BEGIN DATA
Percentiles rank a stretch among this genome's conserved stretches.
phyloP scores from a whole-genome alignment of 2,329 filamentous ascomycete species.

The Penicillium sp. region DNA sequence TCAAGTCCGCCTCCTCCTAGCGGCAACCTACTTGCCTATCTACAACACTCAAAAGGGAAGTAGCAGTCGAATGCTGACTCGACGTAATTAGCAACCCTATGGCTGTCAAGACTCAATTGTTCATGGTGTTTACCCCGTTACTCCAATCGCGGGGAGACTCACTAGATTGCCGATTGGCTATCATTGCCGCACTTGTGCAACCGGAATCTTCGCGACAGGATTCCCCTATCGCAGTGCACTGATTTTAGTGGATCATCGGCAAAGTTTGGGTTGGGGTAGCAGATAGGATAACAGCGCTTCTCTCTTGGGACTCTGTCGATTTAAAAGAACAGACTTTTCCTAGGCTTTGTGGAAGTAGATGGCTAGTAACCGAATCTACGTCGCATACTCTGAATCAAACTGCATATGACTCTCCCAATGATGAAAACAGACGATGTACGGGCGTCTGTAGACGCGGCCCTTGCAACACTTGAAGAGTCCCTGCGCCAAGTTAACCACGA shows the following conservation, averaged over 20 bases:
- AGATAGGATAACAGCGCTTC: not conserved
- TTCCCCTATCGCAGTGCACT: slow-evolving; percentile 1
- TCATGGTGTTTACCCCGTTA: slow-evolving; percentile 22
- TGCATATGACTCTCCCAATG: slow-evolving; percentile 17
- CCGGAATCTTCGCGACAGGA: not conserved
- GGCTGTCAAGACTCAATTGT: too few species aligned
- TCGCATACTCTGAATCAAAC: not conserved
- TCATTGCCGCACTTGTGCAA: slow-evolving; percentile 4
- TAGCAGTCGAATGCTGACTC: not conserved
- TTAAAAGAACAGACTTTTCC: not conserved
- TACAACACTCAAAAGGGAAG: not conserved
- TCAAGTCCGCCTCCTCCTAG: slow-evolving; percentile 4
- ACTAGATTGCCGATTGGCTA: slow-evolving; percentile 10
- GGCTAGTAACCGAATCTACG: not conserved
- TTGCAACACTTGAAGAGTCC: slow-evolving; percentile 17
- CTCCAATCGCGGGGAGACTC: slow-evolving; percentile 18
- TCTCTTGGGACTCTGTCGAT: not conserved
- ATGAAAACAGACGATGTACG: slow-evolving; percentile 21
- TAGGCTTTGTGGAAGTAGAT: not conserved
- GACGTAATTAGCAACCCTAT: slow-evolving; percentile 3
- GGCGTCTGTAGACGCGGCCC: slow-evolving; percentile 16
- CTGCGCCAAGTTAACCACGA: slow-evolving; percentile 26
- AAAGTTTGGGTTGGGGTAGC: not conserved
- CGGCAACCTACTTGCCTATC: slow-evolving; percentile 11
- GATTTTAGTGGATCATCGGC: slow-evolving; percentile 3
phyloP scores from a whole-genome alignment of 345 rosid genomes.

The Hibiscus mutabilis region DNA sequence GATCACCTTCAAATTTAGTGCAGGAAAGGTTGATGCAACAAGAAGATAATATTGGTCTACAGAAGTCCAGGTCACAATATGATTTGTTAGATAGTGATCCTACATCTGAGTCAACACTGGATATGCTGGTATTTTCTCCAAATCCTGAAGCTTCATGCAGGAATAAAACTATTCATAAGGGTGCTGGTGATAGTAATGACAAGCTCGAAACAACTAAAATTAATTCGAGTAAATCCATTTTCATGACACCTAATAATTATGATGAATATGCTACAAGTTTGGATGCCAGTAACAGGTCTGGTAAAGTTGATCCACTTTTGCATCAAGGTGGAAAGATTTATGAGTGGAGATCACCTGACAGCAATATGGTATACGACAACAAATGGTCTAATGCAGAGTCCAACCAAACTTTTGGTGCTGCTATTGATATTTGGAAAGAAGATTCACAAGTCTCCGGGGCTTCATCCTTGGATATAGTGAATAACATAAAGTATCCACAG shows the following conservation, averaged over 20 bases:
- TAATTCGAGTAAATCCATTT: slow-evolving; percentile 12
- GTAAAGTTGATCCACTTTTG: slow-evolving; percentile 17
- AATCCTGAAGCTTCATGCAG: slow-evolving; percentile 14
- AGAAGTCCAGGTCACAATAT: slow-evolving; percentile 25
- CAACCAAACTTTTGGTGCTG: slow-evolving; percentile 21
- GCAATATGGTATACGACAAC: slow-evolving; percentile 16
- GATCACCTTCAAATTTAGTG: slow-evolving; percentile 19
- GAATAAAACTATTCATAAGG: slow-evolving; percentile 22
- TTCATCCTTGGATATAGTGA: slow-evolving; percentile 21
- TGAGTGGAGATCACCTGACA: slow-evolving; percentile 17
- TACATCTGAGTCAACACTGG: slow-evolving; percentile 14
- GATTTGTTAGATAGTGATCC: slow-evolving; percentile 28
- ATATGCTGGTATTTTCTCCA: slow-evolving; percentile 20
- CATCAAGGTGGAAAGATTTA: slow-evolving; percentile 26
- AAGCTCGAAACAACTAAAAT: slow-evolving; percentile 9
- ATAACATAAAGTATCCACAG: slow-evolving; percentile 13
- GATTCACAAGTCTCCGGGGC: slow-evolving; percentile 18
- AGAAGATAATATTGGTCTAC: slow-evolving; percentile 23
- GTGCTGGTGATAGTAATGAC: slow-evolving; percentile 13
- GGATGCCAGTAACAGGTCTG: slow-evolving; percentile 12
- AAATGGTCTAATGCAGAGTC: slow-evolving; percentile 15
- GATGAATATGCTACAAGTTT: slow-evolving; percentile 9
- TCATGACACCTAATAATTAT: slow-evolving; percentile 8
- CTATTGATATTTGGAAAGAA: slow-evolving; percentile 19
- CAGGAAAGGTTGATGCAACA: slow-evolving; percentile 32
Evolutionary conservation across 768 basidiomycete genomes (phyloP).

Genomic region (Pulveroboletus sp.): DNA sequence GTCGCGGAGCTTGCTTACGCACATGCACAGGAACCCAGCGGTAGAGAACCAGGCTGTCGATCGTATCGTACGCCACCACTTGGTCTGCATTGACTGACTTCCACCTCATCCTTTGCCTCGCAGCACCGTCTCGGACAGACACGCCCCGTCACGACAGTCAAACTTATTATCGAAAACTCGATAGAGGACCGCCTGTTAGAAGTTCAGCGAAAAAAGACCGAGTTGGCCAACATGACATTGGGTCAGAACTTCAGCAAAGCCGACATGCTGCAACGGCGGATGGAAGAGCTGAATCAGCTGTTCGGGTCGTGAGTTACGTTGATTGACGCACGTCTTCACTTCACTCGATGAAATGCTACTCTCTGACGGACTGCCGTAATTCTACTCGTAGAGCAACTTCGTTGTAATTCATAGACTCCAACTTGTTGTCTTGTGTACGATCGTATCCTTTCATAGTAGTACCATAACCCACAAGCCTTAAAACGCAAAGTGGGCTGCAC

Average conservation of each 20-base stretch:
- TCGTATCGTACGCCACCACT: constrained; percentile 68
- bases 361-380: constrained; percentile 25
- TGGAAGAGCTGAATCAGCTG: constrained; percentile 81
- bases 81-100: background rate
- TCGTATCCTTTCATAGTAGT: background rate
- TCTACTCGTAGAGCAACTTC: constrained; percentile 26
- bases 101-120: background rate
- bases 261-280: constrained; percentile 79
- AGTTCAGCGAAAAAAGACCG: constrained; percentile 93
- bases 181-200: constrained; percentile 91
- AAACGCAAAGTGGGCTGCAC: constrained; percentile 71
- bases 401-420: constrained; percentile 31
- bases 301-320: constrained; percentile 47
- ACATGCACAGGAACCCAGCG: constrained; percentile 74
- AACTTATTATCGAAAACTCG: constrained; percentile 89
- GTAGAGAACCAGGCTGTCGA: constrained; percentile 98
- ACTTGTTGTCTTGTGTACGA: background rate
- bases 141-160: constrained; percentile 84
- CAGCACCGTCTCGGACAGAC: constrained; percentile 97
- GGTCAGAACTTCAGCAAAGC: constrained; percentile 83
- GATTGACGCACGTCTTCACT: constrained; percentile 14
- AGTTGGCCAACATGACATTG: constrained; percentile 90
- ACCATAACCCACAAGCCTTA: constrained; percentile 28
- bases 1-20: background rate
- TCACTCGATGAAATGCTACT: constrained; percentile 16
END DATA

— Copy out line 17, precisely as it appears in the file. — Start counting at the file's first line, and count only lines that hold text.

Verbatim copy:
- GGCTAGTAACCGAATCTACG: not conserved